United States( Nebraska, Oklahoma)
Siouanpeoples The Ponca (Páⁿka iyé: Páⁿka or Ppáⁿkka pronounced|ˈpːãŋkːa) are a Native American tribe. The Ponca are currently divided into two federally recognized tribes: the Ponca Tribe of Nebraska, which has about 1300 members and is headquartered in Niobrara, Nebraskaand the Ponca Tribe of Indians of Oklahoma, which is headquartered in White Eagle, Oklahoma, a few miles south of Ponca City.
At the time they first appeared in written history, the Ponca lived around the mouth of the
Niobrara Riverin northern Nebraska. According to tradition they moved there from an area east of the Mississippi just before Columbus' arrival in the Americas. The Ponca appear on a 1701 map by Pierre-Charles Le Sueur, who places them along the Missouri. In 1789, fur trader Juan Baptiste Munierwas given an exclusive license to trade with the Ponca at the mouth of the Niobrara. He founded a trading post at the point where the Niobrara joins the Missouri and found about 800 Ponca residing there. Shortly after that, the tribe was hit by a devastating smallpox epidemicand in 1804, when they were visited by the Lewis and Clark Expeditionthere were only about 200 Ponca. Later in the 19th century, their number rose to about 700. Unlike most other Plains Indians, the Ponca grew maizeand kept vegetable gardens.
In 1858, the Ponca signed a treaty where they gave up parts of their land in return for protection and a permanent home on the Niobrara. In 1868, the lands of the Poncas were mistakenly included in the
Great Sioux Reservation. The Poncas became thus plagued with raiding Sioux, who claimed the land as their own.
When Congress decided to remove several northern tribes to
Indian Territory(present-day Oklahoma) in 1876, the Ponca were on the list. After inspecting the lands the US government offered for their new reservation and finding it unsuitable for agriculture, the Ponca chiefs decided against a move to the Indian Territory. Hence, when governmental officials came in early 1877 to move the Ponca to their new land, the chiefs refused, citing their earlier treaty. Most of the tribe refused and had to be moved by force. In their new location, the Ponca struggled with malaria, a shortage of food and the hot climate, and one in four died within the first year.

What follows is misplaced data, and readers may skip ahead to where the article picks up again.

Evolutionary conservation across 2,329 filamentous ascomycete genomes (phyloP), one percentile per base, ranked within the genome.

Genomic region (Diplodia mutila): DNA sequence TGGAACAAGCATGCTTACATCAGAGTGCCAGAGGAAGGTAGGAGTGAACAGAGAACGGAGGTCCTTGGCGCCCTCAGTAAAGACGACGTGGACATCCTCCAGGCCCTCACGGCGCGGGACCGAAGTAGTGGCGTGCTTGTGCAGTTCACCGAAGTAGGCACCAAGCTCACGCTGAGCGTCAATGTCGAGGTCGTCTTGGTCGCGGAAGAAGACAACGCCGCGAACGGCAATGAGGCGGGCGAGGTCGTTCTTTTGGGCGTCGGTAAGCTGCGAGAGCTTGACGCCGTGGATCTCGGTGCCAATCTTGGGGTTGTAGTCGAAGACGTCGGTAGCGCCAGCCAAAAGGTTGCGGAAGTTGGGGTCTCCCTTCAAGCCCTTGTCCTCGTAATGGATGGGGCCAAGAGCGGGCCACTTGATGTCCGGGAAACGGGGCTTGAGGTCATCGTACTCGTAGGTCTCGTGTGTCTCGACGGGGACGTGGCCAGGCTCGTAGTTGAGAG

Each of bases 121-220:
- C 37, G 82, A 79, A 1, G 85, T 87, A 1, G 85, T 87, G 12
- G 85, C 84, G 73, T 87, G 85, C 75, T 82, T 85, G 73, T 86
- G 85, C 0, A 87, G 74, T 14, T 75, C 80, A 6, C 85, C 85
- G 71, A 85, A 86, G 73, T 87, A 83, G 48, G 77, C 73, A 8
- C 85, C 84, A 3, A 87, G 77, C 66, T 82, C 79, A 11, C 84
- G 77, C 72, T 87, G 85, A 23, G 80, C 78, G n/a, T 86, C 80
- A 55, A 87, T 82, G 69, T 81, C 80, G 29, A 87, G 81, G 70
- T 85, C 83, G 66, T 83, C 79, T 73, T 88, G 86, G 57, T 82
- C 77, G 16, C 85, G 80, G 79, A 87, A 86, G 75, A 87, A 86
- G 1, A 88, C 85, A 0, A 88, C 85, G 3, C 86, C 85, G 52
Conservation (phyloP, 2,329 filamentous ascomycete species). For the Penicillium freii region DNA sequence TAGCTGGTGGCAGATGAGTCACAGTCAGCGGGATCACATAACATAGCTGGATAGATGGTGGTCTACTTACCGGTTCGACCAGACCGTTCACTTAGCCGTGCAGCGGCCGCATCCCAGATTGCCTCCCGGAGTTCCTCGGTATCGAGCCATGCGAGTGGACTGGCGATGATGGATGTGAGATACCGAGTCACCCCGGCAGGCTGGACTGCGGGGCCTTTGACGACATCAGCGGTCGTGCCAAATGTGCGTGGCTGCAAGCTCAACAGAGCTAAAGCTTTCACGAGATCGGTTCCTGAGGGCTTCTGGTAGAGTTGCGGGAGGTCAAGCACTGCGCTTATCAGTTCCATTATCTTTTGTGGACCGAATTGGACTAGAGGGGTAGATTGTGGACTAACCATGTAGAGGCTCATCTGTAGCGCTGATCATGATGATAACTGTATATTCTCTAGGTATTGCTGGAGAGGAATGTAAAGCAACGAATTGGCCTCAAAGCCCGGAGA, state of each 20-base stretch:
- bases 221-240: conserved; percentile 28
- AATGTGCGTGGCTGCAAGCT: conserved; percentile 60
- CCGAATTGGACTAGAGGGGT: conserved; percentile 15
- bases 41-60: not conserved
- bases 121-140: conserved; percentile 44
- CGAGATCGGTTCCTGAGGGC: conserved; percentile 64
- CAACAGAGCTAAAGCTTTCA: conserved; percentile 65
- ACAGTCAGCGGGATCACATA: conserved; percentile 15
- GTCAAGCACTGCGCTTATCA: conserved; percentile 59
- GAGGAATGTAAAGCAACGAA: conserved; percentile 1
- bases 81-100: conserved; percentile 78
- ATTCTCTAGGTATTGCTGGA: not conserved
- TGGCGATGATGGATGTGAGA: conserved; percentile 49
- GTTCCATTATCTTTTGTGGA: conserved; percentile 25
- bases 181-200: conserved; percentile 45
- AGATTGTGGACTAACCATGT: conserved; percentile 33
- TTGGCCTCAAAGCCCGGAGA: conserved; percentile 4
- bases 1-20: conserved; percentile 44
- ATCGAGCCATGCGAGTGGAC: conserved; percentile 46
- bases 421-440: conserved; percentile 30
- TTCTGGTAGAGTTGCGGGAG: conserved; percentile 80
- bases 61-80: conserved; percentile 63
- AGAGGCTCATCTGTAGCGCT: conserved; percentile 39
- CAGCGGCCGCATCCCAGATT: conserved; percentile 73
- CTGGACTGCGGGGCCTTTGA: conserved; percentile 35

Standing Bearwas among those who had most vehemently protested the tribe's removal. When his eldest son, Bear Shield, lay on his death bed, Standing Bear promised to have him buried on the tribe's ancestral lands. In order to carry out his promise, Standing Bear left the reservation in Oklahoma and travelled back toward the Ponca homelands. He was then arrested for doing so without government permission. This led to a trial, in which it was established for the first time that native Americans are "persons within the meaning of the law" of the United States and that they have certain rights as a result.
In 1881, 26,236 acres (106 km²) of
Knox County, Nebraskawere returned to the Ponca and about half of the tribe moved back north. The tribe continued to decline and in 1966, it was officially terminated and its assets were dissolved. However, in the 1970s, efforts started to reinstate the tribe and on October 31, 1990, the Ponca Restoration Billwas signed into law. Currently, the Ponca are trying to rebuild a land base on their ancestral lands.
Native American tribes in Nebraska
* [http://www.poncatribe-ne.org/ Ponca Tribe of Nebraska]
* [http://www.ponca.com/ Ponca Tribe of Oklahoma]
* [http://www.mnisose.org/profiles/ponca.htm A description of the tribe and its history]
* [http://www.nebraskastudies.org/0600/frameset.html A site with lots of information on the Ponca "An Indian is a person": U.S. District Court Case of Standing Bear vs. George Crook, 1879]
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